H.E. Zine El Abidine Ben Ali
via fax: +216 71 744 721
I am writing to you on behalf of the Committee on Academic Freedom (CAF) of the Middle East Studies Association of North America (MESA), to express our deep concern about the recent closure of the Université Libre de Tunis(ULT), Tunisia’s first and pre-eminent private university, and the withdrawal of that institution’s authorization to operate for the next three academic years. After careful review of the information available to us, we are forced to conclude that the decision, signed by the Tunisian Ministry of Higher Education, is not about alleged administrative and pedagogical irregularities. Rather, it is the culmination of a long-standing pattern of singling out for mistreatment this particular institution and its founders. We call upon you, Your Excellency, to reinstate the highly respected ULT and allow it to pursue its important mission of educating Tunisia’s young men and women in the disciplines at the core of your country’s growth and development.
MESA was founded in 1966 to promote scholarship and teaching on the Middle East and North Africa. The preeminent organization in the field, MESA publishes the International Journal of Middle East Studies and has more than 3000 members worldwide. MESA is committed to ensuring academic freedom and freedom of expression, both within the region and in connection with the study of the region in North America and elsewhere.
The closure of the ULT was apparently preceded by an inspection, in December 2009, carried out by the Ministry of Higher Education. It would seem, however, that the allegations in its report of (five) irregularities are without substantiation, as demonstrated by the Fondation Universitaire Bouebdelli in its careful and documented response to the Ministry. The decision to close the ULT is, unfortunately, reminiscent of previous efforts on the part of the Tunisian government to close other education institutions, the Ecole Jeanne d’Arc and the Lycée Louis Pasteur, which are closely connected to the Fondation Bouebdelli. This gives us reason to believe that the closure relates not to administrative irregularities on the part of the ULT, but rather, to other factors – of a personal nature -- that should not enter into the decision. For example, the opinions expressed by Mohamed Bouebdelli, the pioneer of private higher education in Tunisia and founder of the Université Libre de Tunis (ULT-INTAC) in 1973, in his recent book should not provoke the closure of the ULT. Concern that the reason for the closure decision is reprisal for M. Bouebdelli having expressed his opinions rather than shortcomings of the institution itself is what prompts us to address this letter to you. The closure seems to be a clear attempt to deprive M. Bouebdelli of the freedom of expression.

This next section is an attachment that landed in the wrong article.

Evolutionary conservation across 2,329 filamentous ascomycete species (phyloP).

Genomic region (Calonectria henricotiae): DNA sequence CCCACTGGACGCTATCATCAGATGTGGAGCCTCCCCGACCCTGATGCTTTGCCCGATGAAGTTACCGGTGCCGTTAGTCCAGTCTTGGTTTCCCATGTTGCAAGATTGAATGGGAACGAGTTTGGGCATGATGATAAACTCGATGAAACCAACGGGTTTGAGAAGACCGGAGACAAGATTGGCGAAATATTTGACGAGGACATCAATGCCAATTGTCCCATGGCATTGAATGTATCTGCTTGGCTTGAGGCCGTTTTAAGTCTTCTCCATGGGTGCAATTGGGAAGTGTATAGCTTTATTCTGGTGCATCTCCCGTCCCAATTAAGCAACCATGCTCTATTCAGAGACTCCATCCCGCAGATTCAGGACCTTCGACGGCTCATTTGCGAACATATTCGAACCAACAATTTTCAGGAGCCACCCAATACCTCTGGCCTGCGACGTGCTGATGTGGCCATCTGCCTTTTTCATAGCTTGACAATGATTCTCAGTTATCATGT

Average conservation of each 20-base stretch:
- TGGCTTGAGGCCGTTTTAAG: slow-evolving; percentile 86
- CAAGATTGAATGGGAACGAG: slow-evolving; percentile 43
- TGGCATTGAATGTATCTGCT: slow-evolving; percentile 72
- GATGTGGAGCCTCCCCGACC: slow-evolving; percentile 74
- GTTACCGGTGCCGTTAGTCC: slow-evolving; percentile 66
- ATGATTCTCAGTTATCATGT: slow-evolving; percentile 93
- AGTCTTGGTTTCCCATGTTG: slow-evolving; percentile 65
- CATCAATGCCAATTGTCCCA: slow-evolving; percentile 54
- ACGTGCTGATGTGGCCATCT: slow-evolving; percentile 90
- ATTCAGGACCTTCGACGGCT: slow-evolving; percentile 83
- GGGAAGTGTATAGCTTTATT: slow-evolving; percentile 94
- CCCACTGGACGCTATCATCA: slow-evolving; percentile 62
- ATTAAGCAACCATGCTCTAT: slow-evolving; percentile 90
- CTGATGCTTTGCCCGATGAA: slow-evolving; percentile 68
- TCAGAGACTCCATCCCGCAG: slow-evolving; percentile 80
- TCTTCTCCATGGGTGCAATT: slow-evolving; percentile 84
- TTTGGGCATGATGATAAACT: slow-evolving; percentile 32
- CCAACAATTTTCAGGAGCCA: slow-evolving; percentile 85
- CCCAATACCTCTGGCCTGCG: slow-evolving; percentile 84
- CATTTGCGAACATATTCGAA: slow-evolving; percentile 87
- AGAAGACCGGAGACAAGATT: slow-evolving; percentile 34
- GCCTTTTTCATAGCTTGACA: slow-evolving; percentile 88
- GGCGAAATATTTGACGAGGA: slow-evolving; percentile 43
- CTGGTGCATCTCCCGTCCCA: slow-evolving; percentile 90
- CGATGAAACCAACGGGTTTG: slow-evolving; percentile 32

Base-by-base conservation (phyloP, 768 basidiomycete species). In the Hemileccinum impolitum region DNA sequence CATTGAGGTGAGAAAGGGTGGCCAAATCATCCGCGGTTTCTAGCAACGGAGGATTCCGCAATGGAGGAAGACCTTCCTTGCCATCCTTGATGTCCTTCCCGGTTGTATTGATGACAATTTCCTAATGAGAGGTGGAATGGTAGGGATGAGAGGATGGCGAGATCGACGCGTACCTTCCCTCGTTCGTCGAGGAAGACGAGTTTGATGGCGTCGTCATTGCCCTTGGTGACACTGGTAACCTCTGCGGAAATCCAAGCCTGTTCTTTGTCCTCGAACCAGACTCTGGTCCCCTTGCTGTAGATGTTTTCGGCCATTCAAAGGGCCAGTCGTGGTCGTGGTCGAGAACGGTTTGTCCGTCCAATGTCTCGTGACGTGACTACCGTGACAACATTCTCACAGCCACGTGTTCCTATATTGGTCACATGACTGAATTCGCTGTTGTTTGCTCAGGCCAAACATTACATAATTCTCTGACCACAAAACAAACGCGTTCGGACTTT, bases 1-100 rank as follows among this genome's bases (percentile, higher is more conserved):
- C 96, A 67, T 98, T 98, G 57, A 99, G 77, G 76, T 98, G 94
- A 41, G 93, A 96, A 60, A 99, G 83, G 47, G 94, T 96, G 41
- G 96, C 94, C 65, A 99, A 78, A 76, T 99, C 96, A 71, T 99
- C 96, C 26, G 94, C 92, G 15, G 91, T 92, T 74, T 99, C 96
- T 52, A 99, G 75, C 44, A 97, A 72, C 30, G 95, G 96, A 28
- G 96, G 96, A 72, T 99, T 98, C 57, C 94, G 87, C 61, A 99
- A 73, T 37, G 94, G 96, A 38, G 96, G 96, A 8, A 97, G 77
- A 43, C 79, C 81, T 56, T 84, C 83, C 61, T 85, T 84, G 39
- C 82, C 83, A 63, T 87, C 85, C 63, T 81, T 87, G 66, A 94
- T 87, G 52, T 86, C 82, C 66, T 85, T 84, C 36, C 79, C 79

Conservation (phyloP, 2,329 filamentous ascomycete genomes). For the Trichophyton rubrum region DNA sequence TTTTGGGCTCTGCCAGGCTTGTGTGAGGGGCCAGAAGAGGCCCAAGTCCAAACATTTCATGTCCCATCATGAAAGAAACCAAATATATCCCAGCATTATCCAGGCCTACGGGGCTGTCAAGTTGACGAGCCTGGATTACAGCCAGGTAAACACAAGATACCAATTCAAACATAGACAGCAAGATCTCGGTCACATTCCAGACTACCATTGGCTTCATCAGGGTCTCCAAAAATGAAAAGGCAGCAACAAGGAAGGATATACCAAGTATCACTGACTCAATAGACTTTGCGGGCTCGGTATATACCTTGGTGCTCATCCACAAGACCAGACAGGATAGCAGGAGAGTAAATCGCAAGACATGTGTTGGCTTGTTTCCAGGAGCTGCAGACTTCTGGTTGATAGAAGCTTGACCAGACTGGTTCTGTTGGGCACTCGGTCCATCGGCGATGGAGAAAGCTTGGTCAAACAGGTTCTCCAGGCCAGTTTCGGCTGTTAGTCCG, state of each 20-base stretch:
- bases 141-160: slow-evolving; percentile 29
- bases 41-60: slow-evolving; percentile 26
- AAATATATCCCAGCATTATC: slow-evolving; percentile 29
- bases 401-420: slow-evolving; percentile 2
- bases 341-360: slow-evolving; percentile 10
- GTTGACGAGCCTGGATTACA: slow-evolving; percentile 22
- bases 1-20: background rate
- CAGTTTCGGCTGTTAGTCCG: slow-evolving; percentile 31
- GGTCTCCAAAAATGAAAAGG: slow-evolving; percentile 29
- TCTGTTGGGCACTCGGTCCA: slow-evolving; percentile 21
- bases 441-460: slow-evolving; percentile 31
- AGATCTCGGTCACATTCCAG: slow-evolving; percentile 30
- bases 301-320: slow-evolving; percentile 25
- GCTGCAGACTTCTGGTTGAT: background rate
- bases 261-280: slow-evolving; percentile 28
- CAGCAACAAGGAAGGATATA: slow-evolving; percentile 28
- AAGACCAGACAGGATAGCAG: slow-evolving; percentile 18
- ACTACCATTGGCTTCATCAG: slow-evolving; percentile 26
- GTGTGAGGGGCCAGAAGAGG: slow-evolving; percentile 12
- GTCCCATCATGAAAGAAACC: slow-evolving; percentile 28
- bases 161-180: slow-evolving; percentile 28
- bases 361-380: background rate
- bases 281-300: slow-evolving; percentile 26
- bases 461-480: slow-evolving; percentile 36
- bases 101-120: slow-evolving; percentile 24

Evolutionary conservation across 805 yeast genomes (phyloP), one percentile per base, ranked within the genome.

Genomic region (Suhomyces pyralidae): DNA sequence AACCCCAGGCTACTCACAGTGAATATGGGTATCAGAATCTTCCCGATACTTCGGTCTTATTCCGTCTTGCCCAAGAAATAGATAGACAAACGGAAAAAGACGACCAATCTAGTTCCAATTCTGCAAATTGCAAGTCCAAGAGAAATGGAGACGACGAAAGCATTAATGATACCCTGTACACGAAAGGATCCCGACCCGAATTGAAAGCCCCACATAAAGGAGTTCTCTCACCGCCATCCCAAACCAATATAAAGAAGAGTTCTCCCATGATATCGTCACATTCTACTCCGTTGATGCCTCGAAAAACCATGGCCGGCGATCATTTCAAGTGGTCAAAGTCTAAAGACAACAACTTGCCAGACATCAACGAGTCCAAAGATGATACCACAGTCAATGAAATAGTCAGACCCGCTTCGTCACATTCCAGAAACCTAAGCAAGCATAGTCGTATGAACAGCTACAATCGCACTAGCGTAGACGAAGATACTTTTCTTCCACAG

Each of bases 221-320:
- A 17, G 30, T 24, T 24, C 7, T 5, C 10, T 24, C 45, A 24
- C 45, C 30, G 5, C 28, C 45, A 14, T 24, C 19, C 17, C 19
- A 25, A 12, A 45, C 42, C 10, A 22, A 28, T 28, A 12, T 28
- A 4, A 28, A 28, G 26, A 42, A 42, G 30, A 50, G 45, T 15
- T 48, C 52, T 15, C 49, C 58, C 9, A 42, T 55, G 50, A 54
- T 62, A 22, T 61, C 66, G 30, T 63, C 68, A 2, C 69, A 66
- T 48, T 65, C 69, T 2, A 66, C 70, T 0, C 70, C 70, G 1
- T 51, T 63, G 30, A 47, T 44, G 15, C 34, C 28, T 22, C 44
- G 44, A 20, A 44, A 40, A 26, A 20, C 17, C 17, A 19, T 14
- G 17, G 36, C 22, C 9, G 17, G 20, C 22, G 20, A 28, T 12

Your Excellency, we urge you to reconsider the decision of the Ministry of Higher Education, and re-open the highly respected Université Libre de Tunis – with its 1500 students from Tunisia and abroad, and schools of engineering and architecture, faculties of law and management. We urge you to allow the ULT to function as it has very successfully prior to this decision, without interference in the academic integrity of the institution. We urge you to take this positive step forward in order to safeguard the integrity and rigor that the ULT is known for, and ensure that Tunisia respects the democratic practices which it espouses.
We look forward to your response.
Roger M.A. Allen
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